All Souls Episcopal Church

San DIego CHurch: All Souls“The Episcopal denomination has always been one of the most inclusive denominations. We don’t fight over doctrine. For example, in my church we have pro-life and pro-choice congregants. My preferences are for life, but the decision needs to be based on the circumstances,” said Reverend Michael Russell of All Souls. Russell declined to provide circumstances in which he would endorse abortion. “Regardless of the circumstances, we wouldn’t expel someone from our church for having an abortion. My job is to teach people how to think as Christians, not what to think.” Russell said All Souls falls on the progressive end of Protestant churches. He summarized his church’s stance on divisive issues, “In any gray area, we would rather include people than exclude them. We are not agents of God’s judgment.”All Souls San Diego Russell said that many All Souls congregants left Roman Catholic and Protestant churches where they were judged for their behavior. “People come to our church because we allow for divorce. Sometimes a marriage is causing so much damage to the people involved that it’s best to get divorced. We are very welcoming to gays and lesbians. When looking at scripture on this issue, we believe the historical circumstances have changed. Tradition, current culture, what scripture says and whether it is still applicable as it was when it was first written are elements to consider on these matters,” said Russell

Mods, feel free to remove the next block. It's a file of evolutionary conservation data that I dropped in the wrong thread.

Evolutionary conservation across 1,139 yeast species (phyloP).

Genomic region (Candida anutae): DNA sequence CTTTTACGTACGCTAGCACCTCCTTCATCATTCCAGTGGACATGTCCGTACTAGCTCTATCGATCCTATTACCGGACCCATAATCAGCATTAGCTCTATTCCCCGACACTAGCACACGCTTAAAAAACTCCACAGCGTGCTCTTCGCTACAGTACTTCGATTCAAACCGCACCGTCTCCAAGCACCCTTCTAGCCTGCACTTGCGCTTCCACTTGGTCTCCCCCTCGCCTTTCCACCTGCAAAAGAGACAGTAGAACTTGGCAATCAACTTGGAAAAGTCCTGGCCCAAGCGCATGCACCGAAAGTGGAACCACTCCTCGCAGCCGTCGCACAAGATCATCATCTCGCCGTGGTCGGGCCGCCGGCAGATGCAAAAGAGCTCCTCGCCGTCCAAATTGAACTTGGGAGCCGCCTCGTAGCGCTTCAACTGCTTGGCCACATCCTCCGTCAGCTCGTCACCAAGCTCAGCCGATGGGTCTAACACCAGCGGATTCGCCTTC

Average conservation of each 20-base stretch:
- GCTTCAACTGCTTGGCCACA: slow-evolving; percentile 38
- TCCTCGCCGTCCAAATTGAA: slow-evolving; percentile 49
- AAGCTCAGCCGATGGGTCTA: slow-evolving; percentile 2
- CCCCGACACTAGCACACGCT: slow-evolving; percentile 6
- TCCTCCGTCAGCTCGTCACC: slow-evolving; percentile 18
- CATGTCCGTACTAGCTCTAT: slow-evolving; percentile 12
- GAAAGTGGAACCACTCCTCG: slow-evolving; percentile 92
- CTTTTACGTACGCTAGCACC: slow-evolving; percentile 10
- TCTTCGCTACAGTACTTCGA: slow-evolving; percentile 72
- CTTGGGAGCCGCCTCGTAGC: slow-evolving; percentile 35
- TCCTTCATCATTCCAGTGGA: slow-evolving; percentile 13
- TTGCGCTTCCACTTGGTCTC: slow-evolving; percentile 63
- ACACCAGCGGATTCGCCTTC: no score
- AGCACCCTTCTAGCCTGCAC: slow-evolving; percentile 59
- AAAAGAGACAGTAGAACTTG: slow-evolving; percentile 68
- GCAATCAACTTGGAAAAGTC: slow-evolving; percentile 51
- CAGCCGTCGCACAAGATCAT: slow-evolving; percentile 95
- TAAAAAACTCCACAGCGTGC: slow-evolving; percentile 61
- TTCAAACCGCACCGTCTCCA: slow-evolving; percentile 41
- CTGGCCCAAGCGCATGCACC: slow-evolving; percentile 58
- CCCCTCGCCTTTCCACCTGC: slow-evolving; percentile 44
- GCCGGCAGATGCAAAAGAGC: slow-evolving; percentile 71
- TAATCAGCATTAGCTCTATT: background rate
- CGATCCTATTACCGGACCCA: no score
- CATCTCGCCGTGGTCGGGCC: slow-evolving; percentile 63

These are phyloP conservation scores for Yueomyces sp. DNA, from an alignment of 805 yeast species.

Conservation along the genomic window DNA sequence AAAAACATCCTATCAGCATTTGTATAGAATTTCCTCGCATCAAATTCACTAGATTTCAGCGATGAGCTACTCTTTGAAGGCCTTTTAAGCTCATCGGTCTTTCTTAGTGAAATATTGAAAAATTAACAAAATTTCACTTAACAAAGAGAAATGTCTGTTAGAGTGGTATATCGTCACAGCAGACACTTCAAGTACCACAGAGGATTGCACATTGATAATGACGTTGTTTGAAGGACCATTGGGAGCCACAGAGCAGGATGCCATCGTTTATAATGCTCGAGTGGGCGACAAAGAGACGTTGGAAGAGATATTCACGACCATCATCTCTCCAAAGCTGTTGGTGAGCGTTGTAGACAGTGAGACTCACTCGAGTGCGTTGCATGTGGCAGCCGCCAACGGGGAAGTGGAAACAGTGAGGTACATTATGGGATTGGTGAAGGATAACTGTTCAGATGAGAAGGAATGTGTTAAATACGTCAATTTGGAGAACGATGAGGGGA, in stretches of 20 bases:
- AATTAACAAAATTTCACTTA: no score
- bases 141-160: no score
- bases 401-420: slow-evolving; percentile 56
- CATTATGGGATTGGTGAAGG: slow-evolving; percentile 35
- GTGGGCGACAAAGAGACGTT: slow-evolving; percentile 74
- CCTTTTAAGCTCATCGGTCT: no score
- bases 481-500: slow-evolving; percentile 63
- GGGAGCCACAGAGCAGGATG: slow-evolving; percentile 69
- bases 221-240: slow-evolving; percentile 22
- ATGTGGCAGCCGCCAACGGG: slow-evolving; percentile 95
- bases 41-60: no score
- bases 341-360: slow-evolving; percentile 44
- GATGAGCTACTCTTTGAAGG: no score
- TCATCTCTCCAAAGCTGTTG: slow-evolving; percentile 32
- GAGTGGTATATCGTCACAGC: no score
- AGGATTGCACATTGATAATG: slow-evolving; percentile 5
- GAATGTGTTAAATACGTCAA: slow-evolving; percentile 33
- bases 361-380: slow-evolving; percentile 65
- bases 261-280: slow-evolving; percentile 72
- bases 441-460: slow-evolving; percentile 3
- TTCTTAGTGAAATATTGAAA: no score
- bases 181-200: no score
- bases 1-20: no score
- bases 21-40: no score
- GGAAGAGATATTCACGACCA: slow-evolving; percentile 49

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1 Comment
  • D. Goodmanson

    November 16, 2005, 2:43 pm

    Comments printed to the editor:

    Corrected Perception
    Re “Sheep and Goats” (October 20). I found the article interesting regarding the Episcopal Church in Point Loma. However, the article was not written well: it was far from being balanced. First of all, it gave the impression that Catholics are leaving. Actually, more Episcopalians have left the American Anglican Church because of its “flexibility.” As a matter of fact, some Anglican Churches have converted to Catholic ones. Furthermore, the Episcopalian Church has been in decline and only has a very small number of members compared to the number of Catholics in San Diego (whose membership is increasing). I am not saying one is better than the other — what I am saying is that the lack of balance presents a very bad perception of the true dynamics between the two churches.
    Arnie Garcia
    via e-mail

    Disagreements Of Doctrine
    Re “Sheep and Goats” article on All Souls Episcopal Church, October 20.

    Fr. Russell’s comments do not reflect Episcopal theology or the state of the Episcopal Church. Episcopal theology is based on scripture, tradition, reason. Traditional Episcopal Church teaching has held that the Bible is the undeniable and unchangeable word of God. In addition, there have been many fights over doctrine, leading to the departure of many men and women. The Episcopal Church has lost 30 percent of its members since 1965, at least in part due to disagreements of doctrinal issues.
    David Valentini
    San Diego